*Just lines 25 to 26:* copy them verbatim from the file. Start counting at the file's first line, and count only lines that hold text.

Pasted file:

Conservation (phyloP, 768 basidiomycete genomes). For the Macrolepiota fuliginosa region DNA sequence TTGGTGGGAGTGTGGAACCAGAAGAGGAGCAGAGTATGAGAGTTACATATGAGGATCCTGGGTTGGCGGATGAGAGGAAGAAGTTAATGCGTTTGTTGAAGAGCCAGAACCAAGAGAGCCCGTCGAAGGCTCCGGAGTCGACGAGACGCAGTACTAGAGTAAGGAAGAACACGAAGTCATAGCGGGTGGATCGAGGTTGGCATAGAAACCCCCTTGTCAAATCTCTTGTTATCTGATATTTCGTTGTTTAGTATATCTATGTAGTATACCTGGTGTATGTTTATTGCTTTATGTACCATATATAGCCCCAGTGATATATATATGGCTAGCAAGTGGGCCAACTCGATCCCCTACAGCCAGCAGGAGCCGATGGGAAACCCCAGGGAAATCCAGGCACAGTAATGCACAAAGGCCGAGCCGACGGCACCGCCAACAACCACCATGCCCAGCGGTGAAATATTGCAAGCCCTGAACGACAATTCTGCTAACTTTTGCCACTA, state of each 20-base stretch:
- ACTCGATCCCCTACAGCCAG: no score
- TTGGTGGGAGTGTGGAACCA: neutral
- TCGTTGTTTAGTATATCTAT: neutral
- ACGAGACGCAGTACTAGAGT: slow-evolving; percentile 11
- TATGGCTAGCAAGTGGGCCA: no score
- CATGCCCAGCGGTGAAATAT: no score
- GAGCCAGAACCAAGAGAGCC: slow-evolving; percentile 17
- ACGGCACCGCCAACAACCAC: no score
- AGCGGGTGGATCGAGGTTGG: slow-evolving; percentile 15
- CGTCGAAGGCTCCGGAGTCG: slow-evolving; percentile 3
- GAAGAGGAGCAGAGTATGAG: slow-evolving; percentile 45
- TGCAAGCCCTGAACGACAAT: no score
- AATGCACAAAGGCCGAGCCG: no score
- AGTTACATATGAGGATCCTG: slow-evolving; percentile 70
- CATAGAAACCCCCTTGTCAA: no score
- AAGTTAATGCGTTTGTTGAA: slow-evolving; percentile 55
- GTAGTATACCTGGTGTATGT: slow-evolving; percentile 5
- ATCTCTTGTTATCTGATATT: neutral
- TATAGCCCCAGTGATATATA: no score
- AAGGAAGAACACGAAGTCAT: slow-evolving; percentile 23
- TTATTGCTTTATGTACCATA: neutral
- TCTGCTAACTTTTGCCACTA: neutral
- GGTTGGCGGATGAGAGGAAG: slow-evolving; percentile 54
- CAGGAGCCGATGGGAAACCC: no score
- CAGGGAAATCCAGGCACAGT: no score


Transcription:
- CAGGAGCCGATGGGAAACCC: no score
- CAGGGAAATCCAGGCACAGT: no score